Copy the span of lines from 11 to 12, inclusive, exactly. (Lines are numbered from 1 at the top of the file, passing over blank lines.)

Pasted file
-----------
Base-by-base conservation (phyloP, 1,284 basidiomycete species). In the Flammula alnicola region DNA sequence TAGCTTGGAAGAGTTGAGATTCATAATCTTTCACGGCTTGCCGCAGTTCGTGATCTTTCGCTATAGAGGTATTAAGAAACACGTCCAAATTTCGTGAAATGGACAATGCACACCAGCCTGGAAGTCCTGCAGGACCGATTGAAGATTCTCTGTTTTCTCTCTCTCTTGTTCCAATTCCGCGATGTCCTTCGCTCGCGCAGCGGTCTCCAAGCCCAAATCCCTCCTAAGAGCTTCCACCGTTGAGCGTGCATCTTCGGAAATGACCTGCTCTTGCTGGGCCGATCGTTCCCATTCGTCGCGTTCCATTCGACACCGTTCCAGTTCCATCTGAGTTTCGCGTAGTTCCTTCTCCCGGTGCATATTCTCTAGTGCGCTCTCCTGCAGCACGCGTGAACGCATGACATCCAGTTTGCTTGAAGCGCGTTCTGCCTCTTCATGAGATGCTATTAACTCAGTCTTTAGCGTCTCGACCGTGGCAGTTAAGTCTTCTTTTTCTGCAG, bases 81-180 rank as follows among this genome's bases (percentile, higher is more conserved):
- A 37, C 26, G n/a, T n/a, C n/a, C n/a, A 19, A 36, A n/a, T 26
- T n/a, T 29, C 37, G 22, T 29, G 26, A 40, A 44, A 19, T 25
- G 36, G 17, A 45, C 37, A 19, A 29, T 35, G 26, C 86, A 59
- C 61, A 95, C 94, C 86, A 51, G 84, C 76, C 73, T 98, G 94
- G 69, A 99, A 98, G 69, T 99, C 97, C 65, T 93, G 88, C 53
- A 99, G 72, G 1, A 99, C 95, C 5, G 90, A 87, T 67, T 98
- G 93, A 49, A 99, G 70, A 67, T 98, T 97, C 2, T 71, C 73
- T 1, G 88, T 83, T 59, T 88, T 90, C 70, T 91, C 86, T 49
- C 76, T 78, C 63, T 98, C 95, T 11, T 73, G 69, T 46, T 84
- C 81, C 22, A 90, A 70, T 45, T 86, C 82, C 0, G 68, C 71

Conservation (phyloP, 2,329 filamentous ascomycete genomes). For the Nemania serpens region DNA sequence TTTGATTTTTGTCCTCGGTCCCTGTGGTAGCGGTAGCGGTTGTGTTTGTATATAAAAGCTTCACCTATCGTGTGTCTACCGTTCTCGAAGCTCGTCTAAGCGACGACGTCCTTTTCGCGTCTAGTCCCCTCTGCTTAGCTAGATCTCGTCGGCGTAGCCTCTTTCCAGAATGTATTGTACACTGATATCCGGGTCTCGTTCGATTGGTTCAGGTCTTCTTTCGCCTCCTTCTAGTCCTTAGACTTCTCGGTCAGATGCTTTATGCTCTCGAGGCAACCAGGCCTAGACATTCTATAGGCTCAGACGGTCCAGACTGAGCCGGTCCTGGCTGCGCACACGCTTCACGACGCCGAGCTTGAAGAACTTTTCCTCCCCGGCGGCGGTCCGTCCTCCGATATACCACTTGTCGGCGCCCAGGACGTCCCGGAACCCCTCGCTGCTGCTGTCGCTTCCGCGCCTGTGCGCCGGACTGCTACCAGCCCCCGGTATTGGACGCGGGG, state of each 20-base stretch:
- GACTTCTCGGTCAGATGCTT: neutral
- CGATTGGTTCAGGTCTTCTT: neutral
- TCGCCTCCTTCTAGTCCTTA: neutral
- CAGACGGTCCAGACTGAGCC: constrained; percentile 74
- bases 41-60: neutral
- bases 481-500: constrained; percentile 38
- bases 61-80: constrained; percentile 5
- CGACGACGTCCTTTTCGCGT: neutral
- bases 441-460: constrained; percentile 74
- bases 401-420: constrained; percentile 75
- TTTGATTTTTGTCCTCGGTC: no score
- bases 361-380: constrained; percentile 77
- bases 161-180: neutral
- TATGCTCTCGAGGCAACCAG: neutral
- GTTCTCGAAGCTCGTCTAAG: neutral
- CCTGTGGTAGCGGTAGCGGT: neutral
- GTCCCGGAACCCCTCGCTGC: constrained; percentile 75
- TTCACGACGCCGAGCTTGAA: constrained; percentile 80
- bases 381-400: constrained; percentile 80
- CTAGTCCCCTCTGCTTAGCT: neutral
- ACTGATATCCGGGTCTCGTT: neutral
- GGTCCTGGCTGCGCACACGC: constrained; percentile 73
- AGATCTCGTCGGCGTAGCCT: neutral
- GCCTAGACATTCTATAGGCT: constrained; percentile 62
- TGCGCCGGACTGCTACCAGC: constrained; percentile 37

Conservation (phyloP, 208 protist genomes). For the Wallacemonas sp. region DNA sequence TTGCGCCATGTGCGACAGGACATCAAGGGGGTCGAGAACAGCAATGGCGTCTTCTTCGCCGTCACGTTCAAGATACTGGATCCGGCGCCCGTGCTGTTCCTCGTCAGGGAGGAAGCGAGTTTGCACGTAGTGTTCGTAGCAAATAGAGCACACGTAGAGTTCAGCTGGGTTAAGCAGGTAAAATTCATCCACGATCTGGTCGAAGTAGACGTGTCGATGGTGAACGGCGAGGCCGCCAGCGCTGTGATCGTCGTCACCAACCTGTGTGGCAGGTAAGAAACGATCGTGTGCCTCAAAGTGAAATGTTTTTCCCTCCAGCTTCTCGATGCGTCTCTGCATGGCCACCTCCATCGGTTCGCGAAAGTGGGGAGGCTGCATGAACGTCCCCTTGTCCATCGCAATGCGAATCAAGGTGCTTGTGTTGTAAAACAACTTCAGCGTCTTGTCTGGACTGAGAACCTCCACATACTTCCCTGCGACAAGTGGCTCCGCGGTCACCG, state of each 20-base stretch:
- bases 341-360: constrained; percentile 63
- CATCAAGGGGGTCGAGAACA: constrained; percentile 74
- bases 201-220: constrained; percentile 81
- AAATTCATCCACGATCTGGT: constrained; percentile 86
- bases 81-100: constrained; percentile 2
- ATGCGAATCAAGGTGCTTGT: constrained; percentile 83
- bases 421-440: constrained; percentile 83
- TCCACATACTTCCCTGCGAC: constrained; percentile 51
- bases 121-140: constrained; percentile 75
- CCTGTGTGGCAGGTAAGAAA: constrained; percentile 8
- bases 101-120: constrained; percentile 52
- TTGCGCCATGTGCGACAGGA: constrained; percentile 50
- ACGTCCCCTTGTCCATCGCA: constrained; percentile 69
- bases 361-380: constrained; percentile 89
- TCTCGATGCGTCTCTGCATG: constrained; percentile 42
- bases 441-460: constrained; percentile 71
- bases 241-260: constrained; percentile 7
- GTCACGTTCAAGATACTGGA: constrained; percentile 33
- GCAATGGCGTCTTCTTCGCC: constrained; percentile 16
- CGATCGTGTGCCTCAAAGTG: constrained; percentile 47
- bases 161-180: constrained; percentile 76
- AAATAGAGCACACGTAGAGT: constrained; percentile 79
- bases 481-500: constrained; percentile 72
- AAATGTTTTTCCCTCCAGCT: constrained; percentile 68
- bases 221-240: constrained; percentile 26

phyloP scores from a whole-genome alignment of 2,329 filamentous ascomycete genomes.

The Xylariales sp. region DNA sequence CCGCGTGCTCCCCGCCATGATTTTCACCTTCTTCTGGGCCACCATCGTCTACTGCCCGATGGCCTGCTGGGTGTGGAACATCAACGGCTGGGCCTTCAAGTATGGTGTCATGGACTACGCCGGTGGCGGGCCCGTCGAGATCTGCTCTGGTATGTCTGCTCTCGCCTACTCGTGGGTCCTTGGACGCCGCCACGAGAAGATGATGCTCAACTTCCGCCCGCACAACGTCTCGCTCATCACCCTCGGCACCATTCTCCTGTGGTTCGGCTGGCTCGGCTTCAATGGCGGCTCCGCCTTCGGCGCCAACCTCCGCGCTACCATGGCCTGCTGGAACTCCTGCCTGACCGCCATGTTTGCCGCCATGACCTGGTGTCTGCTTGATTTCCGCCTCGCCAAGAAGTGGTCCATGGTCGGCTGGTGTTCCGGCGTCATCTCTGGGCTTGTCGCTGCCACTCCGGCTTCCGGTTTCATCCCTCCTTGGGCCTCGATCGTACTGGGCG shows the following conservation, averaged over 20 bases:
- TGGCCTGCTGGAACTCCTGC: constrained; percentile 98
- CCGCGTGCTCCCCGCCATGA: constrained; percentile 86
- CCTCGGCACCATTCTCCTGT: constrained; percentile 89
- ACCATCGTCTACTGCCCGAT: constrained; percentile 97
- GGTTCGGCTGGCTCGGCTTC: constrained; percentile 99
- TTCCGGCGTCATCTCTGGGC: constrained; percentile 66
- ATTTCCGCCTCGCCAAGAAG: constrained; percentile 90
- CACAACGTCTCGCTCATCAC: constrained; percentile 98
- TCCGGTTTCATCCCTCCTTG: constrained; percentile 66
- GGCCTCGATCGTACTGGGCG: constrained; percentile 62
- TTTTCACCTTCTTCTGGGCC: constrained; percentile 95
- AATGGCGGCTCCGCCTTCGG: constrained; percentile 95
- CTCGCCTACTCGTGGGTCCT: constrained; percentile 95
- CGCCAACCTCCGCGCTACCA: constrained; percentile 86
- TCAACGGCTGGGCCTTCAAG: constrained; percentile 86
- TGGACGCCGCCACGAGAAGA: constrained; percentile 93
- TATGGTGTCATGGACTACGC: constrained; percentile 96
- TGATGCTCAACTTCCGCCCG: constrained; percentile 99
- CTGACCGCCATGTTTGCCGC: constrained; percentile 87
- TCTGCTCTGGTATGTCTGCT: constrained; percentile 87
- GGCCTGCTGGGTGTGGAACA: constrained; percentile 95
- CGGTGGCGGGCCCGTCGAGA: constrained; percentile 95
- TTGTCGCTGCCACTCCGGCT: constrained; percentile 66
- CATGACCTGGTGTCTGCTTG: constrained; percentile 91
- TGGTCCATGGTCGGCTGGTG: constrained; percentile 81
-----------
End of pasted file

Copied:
- C 81, C 22, A 90, A 70, T 45, T 86, C 82, C 0, G 68, C 71

Conservation (phyloP, 2,329 filamentous ascomycete genomes). For the Nemania serpens region DNA sequence TTTGATTTTTGTCCTCGGTCCCTGTGGTAGCGGTAGCGGTTGTGTTTGTATATAAAAGCTTCACCTATCGTGTGTCTACCGTTCTCGAAGCTCGTCTAAGCGACGACGTCCTTTTCGCGTCTAGTCCCCTCTGCTTAGCTAGATCTCGTCGGCGTAGCCTCTTTCCAGAATGTATTGTACACTGATATCCGGGTCTCGTTCGATTGGTTCAGGTCTTCTTTCGCCTCCTTCTAGTCCTTAGACTTCTCGGTCAGATGCTTTATGCTCTCGAGGCAACCAGGCCTAGACATTCTATAGGCTCAGACGGTCCAGACTGAGCCGGTCCTGGCTGCGCACACGCTTCACGACGCCGAGCTTGAAGAACTTTTCCTCCCCGGCGGCGGTCCGTCCTCCGATATACCACTTGTCGGCGCCCAGGACGTCCCGGAACCCCTCGCTGCTGCTGTCGCTTCCGCGCCTGTGCGCCGGACTGCTACCAGCCCCCGGTATTGGACGCGGGG, state of each 20-base stretch: